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Cal Poly Pomona experts reflect on Hurricane Hilary and what it really means for California’s future

By Emely Bonilla, September 5, 2023

Hurricane Hilary traveled through the West Coast and reached Southern California as a tropical storm, bringing in dangerous winds and record-breaking rain Sunday, Aug. 20 through Monday, Aug. 21. 

This natural disaster was one that took the people of Southern California by surprise. This was the first tropical storm seen in this region for nearly a century. Many universities including Cal Poly Pomona took necessary preventative measures and closed campus for the days Aug 20-21. Though many felt the massive amounts of coverage surrounding this storm left communities underwhelmed, others did not realize this tropical storm reflects the state of our climate crisis. 

Donald R. Prothero, geology adjunct professor at CPP shared how this tropical storm should raise concerns for Californians because the state should not have temperatures high enough to sustain this type of natural disaster. 

 “It’s different now because we have record temperatures in the ocean right now, offshore here in California and Florida that have ever been measured,” said Prothero. “The thing that keeps hurricanes coming north of the border much is that the ocean water normally off the shore of California is really cold. We tend to have much colder water offshore most of the time, or at least historically we did. What’s happened now is because the ocean is so much warmer than it’s ever been this year, and it’s probably going to continue to get warmer, it’s not the barrier that it used to be. Cold water makes hurricanes stop.” 

 Two days before the storm arrived, the governor’s office updated its newsroom revealing an expected Category 4 storm over the weekend. The governor’s office warned California residents to be weary of rain, wind, floodings and power outages.  

Within 24 hours, the National Hurricane Center reported the storm was weakening, but impacted regions should still be concerned for major flooding. Following these new updates, Gov. Gavin Newsom placed California under a state of emergency to provide protection to endangered residents.  

After enacting a state of emergency, the topic of Hurricane Hilary became a sensation. According to Google Trends, within 48 hours, the term “Hurricane Hilary” reached peak popularity throughout the United States and became a trending topic on various social media platforms. 

In an email sent to students from Associated Students Incorporated, the University stated, due to the imminent threat posed by Hurricane Hilary and the precautions being taken by the university, they closed the Bronco Student Center, BRIC and all dining locations. They reopened the facilities Aug 22.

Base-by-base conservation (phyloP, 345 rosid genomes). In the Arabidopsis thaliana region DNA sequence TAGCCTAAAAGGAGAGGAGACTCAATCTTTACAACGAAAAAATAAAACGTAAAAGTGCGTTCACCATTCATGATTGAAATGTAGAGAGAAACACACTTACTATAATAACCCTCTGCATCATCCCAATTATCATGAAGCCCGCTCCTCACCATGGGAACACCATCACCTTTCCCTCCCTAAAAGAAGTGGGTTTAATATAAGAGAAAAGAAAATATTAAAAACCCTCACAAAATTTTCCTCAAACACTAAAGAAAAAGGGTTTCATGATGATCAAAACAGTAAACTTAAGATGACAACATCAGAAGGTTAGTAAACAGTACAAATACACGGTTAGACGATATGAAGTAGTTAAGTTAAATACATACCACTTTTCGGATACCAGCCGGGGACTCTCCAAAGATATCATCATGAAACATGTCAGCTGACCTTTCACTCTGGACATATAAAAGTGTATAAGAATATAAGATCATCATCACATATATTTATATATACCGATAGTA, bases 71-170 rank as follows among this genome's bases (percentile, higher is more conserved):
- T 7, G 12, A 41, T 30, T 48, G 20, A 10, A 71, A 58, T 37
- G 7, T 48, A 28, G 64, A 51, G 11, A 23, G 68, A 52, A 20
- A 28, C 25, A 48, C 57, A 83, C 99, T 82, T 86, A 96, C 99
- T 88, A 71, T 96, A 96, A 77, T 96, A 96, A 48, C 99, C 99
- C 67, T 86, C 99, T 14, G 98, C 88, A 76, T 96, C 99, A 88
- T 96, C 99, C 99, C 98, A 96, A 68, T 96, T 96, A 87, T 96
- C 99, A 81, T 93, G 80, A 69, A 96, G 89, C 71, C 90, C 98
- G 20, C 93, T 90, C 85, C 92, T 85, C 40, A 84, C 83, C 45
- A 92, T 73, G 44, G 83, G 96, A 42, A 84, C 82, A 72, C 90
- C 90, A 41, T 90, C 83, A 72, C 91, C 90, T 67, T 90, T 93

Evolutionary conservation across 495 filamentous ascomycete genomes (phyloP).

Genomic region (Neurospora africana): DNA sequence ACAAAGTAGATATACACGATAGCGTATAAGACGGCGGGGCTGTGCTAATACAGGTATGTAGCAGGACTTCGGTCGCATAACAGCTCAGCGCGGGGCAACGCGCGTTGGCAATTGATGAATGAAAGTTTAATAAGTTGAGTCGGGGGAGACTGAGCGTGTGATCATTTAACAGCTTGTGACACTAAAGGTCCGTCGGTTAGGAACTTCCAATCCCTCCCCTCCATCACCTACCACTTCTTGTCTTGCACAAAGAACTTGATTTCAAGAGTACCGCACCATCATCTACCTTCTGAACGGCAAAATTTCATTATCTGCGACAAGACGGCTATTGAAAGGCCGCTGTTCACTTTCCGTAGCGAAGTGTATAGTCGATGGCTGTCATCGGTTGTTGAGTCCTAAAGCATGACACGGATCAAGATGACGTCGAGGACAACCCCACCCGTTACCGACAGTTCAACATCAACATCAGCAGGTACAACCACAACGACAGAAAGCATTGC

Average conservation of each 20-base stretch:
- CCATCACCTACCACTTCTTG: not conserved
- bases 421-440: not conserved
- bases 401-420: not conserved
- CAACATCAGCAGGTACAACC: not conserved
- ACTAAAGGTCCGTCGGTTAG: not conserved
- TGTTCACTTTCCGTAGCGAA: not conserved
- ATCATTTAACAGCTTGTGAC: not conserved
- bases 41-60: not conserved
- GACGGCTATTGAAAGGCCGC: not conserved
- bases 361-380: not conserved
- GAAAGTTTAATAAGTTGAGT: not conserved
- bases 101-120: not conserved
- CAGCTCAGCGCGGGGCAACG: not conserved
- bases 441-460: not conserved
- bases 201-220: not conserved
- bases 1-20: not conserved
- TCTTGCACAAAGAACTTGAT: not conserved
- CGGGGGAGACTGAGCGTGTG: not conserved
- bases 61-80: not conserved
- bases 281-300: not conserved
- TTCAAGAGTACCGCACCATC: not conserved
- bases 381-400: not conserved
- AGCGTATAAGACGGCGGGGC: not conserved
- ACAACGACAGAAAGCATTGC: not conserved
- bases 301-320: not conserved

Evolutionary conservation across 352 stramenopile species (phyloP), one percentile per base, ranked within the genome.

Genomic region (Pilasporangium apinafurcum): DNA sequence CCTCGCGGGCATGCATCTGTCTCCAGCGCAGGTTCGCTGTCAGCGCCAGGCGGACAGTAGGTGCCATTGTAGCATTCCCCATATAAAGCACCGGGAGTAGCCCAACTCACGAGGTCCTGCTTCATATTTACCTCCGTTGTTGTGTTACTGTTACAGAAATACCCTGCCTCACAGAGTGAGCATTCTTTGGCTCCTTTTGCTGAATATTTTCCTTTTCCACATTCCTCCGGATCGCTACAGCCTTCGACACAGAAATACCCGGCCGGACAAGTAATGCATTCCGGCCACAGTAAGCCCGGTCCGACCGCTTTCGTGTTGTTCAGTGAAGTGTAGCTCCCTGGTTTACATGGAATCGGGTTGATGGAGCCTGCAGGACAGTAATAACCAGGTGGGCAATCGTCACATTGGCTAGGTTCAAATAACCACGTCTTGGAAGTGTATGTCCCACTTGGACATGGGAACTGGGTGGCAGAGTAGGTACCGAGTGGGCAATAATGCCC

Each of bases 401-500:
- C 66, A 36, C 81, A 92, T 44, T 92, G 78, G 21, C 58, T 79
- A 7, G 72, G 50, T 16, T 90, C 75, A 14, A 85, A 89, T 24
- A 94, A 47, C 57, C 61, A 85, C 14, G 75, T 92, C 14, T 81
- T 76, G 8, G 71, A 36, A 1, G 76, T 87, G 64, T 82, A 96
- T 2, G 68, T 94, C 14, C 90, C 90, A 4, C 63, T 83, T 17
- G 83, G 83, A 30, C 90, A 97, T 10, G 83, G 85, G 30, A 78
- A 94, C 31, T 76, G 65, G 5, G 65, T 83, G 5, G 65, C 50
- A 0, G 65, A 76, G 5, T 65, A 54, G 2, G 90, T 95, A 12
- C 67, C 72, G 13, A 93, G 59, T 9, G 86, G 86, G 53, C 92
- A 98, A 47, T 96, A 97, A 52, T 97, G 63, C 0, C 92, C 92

Immediately following the heaviest winds and rains from the hurricane, the Office of the President sent an email explaining its preventative efforts resulted in very little damage and disruption to campus. Due to the preparation and response of the campus personnel, students were able to return Aug. 22.  

Data provided by the National Center for Environmental Information shows tracking of marine heatwaves and found the global ocean surface temperatures have consistently been two degrees higher this year. The data also shows prior to the tropical storm, temperatures in the Pacific Ocean off the coast of California were five degrees higher than normal. 

 Though scientists hope the developing El Niño may be the cause of this persistent heating, there are a few who believe this is due to the damage done to our ecosystems. 

Pablo La Roche, professor of environmental design at CPP, shared how buildings even play a huge role in global warming and how designing spaces that are environmentally aware can be an important aspect to consider in order to reverse damage caused by humans. 

 “Now, what many people don’t realize is that buildings are a big chunk of these emissions,” said La Roche. “And this is, depending on the source, it’s between say 36% to 39% of all emissions that we create are from the buildings that we live in, the buildings that we use. Imagine if all our buildings were zero carbon, all the buildings that we live in. We could be reducing our emissions by almost 40% right away.” 

 To stay up to date on environmental safety tips visit CPP’s Environmental Health and Safety website. 

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